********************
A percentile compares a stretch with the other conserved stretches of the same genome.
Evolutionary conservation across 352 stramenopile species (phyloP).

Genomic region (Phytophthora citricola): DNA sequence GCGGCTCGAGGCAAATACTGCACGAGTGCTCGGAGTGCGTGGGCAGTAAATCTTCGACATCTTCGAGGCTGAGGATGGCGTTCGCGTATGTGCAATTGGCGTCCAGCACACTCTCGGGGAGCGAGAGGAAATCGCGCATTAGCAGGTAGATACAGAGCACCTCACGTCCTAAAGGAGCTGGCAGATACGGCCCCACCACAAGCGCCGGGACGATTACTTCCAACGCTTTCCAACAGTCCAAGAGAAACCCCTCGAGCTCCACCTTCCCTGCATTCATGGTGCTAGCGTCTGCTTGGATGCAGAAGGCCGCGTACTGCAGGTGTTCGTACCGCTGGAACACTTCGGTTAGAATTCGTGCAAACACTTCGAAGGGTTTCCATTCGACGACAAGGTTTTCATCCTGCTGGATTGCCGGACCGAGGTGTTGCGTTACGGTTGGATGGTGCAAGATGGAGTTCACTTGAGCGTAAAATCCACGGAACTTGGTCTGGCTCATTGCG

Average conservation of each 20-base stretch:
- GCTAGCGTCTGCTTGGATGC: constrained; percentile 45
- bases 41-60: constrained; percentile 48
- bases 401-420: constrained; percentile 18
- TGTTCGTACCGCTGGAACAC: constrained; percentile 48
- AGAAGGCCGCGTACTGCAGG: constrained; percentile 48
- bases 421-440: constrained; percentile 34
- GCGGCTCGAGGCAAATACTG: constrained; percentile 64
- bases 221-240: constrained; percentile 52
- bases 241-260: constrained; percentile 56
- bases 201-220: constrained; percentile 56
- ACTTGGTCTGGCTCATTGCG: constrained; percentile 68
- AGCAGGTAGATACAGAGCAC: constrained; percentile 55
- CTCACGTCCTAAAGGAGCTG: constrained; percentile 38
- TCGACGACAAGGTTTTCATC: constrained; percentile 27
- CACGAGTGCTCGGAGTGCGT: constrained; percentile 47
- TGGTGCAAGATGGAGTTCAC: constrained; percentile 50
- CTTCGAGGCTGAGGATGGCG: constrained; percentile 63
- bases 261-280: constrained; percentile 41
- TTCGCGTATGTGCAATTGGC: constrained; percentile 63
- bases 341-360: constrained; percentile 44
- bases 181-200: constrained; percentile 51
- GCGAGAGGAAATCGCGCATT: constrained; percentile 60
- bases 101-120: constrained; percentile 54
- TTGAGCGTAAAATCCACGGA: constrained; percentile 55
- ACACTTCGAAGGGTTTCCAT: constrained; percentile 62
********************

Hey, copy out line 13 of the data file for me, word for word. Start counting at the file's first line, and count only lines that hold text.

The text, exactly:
- bases 241-260: constrained; percentile 56